In my parents’ home, we have a closet under our staircase where all manner of decor, future gifts, and boxes of dress-up are stored, but the wood-paneled door serves a special purpose. Though the outside of the door faces the living room, the inside is etched with years of measurements.
Nine children, one decade and many pencil marks, labeled with a name and date. If there’s one thing I’ve learned in the past decade, watching my little siblings grow, it’s that no one can hold back time.
No matter what curriculum you use, no matter what parenting philosophy you subscribe to, no matter how many ups and downs they may face, time passes and children grow up.
My dad always told me he was going to put some heavy books on my head to keep me down. Today I’m going to talk about books to stand on.
In May I shared my list of 7 Books for Your Tween Girl’s Journey to Womanhood. Now I have my brothers in mind. All three of them are voracious readers, but I decided to only choose books I have personally read and enjoyed, so these come to you brother-and-sister approved!
9 Books for Your Tween Son
I wasn’t sure what to think as a little girl when my mom chose this as our next read-aloud, but it proved to be a score with the whole family. A comedic adventure story, The Great Turkey Walk tells the tale of Simon Green, a 15-year-old Missouri boy who believes himself to be of little value, due to his trouble in school. When he hatches a plan to drive a giant flock of turkeys from Missouri to Denver, everyone calls him crazy, and the journey does prove to be far from easy! But like many challenges, it makes for a great story! A great book to read aloud or leave in reach of your budding historical fiction guru. Available—-> HERE
This is one of the few books I can say I have read three times! This Newberry Medal Award-Winning book tells the tale of widowed mouse-lady Mrs. Frisby and her four (very) small mouse-children. They find themselves in distress when they are told they must either move out of their home in Mr. Fitzgibbon’s garden or face the doom that is a cat named Dragon.
Thankfully, the Frisby family encounters the Rats of NIMH, a (literally) underground society of highly intelligent rodents, capable of scheming up the solution to the mice’ troubles. This unusual book blends idyllic animal stories with exciting utopian epics in an engaging way. Some younger children may find this book a touch dark, but the ending is a happy one! Available—->HERE
“There once was a boy named Milo who didn’t know what to do with himself–not just sometimes, but always.”
So does this delightful book open, before launching poor, bored Milo into a bizarre and hilarious adventure! Milo is like many boys during the summer: bored, discontent and out of ideas. When a mysterious tollbooth appears in his bedroom, his eyes light up for perhaps the first time.
A note reads, “Easily assembled at home, and for use by those who have never traveled to lands beyond.” This book is a classic for good reason! Milo’s expedition will be reminiscent of Alice falling down the rabbit hole, Charlie riding in the glass elevator and Dorothy whirling to new lands, courtesy of a twister! Witty, silly, clever, exciting: I’ve never lent this book to anyone who didn’t enjoy it. If your son likes riddles, jokes, and word-play, he will have a hay-day among these pages. Available—->HERE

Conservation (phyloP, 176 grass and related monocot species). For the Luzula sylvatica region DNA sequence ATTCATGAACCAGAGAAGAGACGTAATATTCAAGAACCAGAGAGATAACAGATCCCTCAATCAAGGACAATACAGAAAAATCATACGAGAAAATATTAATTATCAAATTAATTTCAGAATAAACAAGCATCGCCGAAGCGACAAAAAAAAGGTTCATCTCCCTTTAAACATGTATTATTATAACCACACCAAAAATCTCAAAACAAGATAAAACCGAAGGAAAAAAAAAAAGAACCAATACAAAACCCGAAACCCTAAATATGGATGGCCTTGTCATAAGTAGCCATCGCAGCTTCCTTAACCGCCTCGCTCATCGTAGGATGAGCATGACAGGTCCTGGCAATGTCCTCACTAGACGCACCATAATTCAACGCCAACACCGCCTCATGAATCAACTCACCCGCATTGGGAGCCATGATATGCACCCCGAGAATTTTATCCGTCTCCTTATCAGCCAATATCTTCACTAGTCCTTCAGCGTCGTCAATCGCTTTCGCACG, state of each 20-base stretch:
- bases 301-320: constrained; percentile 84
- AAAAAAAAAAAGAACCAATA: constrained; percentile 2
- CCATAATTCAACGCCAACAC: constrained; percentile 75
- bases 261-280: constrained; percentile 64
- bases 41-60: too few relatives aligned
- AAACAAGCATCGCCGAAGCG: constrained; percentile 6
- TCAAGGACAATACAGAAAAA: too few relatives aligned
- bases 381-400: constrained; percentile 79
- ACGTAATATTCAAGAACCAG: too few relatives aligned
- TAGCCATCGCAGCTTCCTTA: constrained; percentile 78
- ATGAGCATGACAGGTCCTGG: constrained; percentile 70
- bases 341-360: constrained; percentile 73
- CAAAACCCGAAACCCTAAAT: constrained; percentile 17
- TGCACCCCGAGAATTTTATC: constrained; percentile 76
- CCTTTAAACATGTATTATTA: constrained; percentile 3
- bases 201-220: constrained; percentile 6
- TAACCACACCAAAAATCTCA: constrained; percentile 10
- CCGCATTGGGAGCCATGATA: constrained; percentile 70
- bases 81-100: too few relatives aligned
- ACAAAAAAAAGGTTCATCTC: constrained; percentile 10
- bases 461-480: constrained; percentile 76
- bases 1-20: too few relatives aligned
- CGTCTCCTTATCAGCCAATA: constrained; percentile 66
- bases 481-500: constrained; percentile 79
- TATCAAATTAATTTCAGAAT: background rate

Do you know what a “Pagurus” is? Neither did I until my mother read us this book many years ago, but I’ve never forgotten! Holling C. Holling’s iconic books come in large, paperback copies with beautifully detailed illustrations by the author. Called “an intricate study of tide pool life,” the description may not immediately hook you, but I remember being mesmerized by this book both times I read it, as a small child and an adult.
Pagoo the Pagurus (a hermit crab hatchling) begins our scientifically-accurate tale as something almost microscopic, floating at the surface of the sea, and we follow him through the entire dangerous voyage to adulthood. Amazingly, the meticulous study of a hermit crab’s life cycle put into picture book form is quite interesting and I’ve always remembered sitting on the edge of my seat as he nearly becomes “dinner” for a grabby octopus!
Holling C. Holling wrote several other books which are all wonderful and science-based and, in short, are must-reads for any young naturalist. Available—->HERE
Before there was Hank the Cowdog, and Click-Clack-Moo: Cows that Type, there was Freddy the pig and his barnyard of compatriots! I was first introduced to Freddy through Freddy the Detective, but everyone who can, should begin at the beginning; Freddy Goes to Florida. If you ever read the original Winnie the Pooh books, you know there are some “animal stories” which are enjoyable and amusing for all ages.
Freddy is one such story. In Freddy Goes to Florida, the animals on Mr. Bean’s farm are facing another dismal winter. Mr. Bean is a good farmer, but he cannot seem to afford the amenities his livestock desire. There’s no central heating, no quilts…even the barn mice are chilly!
When a talkative barn swallow plants the idea of migration in their heads, the whole farm decides to pack up and head to Florida for vacation! Freddy the pig, Jinx the cat, Charles the rooster, Henrietta the hen, Hank the old horse, Mrs. Wiggins the cow, Alice and Emma the ducks and Robert and Jack the dogs all set off on a rollicking adventure which includes, burglars, alligators, a hidden treasure and even the president of the United States! Available—->HERE
6. D’Aulaire’s Books of Greek Myths (and other books by Ingri and Edgar D’Aulaire)